Cantor's Naive Set Theory allows the construction of the set of all ordinals, which contains itself, which triggers the Burali-Forti Paradox. ZFC both disallows a set of the size of all ordinals and typically uses Von Neumann's definition of ordinals. Under Von Neumann's definition, a set $\alpha$ is an ordinal number iff

1. If $\beta$ is a member of $\alpha$, then $\beta$ is a proper subset of $\alpha$;

2. If $\beta$ and $\gamma$ are members of $\alpha$ then one of the following is true: $\beta=\gamma$, $\beta$ is a member of $\gamma$, or $\gamma$ is a member of $\beta$;

and 3. If $\beta$ is a nonempty proper subset of $\alpha$, then there exists a $\gamma$ member of $\alpha$ such that the intersection $\gamma \cap \beta$ is empty. (Definition from Wolfram Alpha).

The first rule implies that no ordinal is an element of itself, hence even if the axiom of foundation and axiom of replacement did not exist, the set of all ordinals could not be an ordinal, since it would violate the first rule, and the Burali-Forti Paradox would therefore still be resolved. So... there seems like their must be a significant difference between Cantor's definition of ordinals and Von Neumann's, since Cantor's Naive Set Theory still allows the set of all ordinals to be an ordinal. Cantor's ordinals can be elements of themselves. Why can Cantor's ordinals be elements of themselves? What is it about his definition of ordinals that allows them to be elements of themselves?

  • 2
    $\begingroup$ There is a class of all ordinals, which is itself well-ordered as a class. Could you give a source for "Cantor's naive set theory allows the construction of the set of all ordinals"? $\endgroup$ Nov 12 '17 at 8:40
  • $\begingroup$ @PatrickStevens Here's a link to Wolfram's rather terse explanation of the Burali-Forti Paradox, which recognizes the 'set of all ordinals'--but if you're asking why the set of all ordinals exists in Cantor's naive set theory, it's because the Unrestricted Comprehension Principle (which is used in naive set theory, as opposed to the replacement axiom of ZFC) allows the construction of sets of the form $(x | P(x))$, and hence allows the existence of the set $(x|x$is an ordinal$)$. $\endgroup$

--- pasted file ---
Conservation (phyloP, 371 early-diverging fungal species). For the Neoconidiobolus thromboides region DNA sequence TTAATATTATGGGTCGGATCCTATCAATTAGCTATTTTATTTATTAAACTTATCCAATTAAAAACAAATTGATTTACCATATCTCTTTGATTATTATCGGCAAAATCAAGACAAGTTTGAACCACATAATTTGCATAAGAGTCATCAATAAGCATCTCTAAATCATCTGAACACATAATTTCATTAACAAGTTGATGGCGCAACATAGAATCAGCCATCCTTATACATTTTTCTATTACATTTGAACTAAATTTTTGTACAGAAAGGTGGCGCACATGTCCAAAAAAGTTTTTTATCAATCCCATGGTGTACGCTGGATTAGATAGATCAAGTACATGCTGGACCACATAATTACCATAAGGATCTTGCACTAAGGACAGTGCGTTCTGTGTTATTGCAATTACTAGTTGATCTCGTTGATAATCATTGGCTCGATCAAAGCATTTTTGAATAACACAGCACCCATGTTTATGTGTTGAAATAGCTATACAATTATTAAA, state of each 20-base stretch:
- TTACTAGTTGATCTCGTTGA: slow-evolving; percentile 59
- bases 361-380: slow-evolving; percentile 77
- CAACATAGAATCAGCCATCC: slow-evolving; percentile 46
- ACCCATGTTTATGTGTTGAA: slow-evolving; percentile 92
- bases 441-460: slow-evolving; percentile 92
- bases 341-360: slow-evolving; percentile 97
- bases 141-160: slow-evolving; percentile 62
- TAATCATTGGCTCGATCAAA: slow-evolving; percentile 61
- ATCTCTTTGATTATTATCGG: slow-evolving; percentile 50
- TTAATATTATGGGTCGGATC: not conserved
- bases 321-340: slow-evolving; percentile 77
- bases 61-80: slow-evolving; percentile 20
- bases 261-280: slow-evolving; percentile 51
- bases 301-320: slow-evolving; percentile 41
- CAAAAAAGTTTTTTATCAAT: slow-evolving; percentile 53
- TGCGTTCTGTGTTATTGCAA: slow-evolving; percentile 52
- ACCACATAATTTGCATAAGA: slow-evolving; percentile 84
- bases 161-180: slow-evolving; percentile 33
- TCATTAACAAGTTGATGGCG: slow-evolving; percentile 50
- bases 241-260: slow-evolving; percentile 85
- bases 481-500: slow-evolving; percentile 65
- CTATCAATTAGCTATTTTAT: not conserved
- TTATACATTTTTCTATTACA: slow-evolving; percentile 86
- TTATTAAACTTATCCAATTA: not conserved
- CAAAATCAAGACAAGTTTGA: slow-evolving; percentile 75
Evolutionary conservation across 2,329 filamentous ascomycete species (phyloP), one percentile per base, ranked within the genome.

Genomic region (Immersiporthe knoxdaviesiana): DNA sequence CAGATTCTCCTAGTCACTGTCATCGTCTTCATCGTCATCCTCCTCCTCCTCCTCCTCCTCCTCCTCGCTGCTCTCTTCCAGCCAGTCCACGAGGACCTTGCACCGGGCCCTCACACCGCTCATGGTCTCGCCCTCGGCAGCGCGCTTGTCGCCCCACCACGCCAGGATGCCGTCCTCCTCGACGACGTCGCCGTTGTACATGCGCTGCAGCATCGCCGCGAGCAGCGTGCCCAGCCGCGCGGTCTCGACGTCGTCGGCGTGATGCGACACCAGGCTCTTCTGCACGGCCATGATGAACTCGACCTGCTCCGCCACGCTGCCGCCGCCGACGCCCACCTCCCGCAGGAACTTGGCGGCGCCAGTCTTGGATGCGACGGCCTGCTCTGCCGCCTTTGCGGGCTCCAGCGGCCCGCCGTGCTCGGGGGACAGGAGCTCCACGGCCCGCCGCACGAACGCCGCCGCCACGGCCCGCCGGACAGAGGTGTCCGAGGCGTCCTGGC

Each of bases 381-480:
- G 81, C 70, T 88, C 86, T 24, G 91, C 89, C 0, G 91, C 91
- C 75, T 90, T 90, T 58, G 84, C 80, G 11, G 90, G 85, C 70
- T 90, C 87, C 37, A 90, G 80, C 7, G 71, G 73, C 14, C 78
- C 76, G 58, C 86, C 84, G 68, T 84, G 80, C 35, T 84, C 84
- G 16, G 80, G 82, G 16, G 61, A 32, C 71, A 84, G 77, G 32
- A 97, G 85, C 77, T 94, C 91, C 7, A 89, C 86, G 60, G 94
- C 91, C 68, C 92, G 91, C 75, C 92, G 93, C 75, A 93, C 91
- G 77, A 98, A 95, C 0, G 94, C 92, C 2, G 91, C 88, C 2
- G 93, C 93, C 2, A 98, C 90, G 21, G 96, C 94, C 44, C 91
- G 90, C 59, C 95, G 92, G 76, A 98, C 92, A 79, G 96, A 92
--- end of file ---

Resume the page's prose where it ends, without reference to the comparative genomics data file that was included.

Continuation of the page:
– hydrangea
    Nov 12 '17 at 9:18
  • $\begingroup$ About "Why can Cantor's ordinals be elements of themselves?" see Limitation of size: Canot has an "informal" principle "that identifies certain "inconsistent multiplicities" that cannot be sets because they are "too large". In modern terminology these are called proper classes." $\endgroup$ Nov 12 '17 at 9:39

"By the numbering [Anzahl] or the ordinal number of a well-ordered set $\frak M$ I mean the general concept or universal [Allegemeinbegriff, Gattungsbegriff] which one obtains by abstracting the character of its elements and by reflecting upon nothing but the order in which they occur."

(J.W. Dauben, Georg Cantor: His Mathematics and Philosophy of the Infinite pp. 127–128; the quote is attributed to G. Cantor "Mitteilungen zur Lehre vom Transfiniten" on p.388 in the 1932 collection "Gesammelte Abhandulngen mathematischen und philosophischen Inhalts".)

This is not a rigorous definition, but to me, the only modern way of interpreting this is to consider ordinals either as an abstract category, or more likely at the time, as a collection of equivalence classes of well-ordered sets under the order-isomorphism equivalence relation.

The latter interpretation seems to be more in the spirit of the time, so I will stick with it.

This means that an ordinal is not a set, in modern perspective, since for any non-empty well-ordered set, there is a proper class of well-ordered sets which are isomorphic to this given order.

Therefore the main difference between the von Neumann ordinals and Cantor's ordinals, is that the former are sets, and the latter are not. Moreover, the collection of Cantorian ordinals is not even a proper class, in modern terms, since its "elements" are not sets.

Cantor's ordinals were not elements of themselves. Even if you take the naive set theoretic approach, just because a set can be a member of itself, doesn't mean that every set will be a member of itself.

Let me also make a tangential remark, that a complete name of the von Neumann ordinals should be "the von Neumann ordinal assignment". Because we simply show that there is a canonical choice from every Cantorian ordinal: a transitive set well ordered by $\in$.

  • $\begingroup$ I feel like, in order to intuit what is going on, there should be a near order-isomorphism, nearly bijecting between Von Neumann's to Cantor's ordinals, and we should be able in some sense to hold in our hands the elements of each where either bijection or order-isomorphism fail, the nature of the failure, and the reasons why. $\endgroup$ Mar 18 at 15:49

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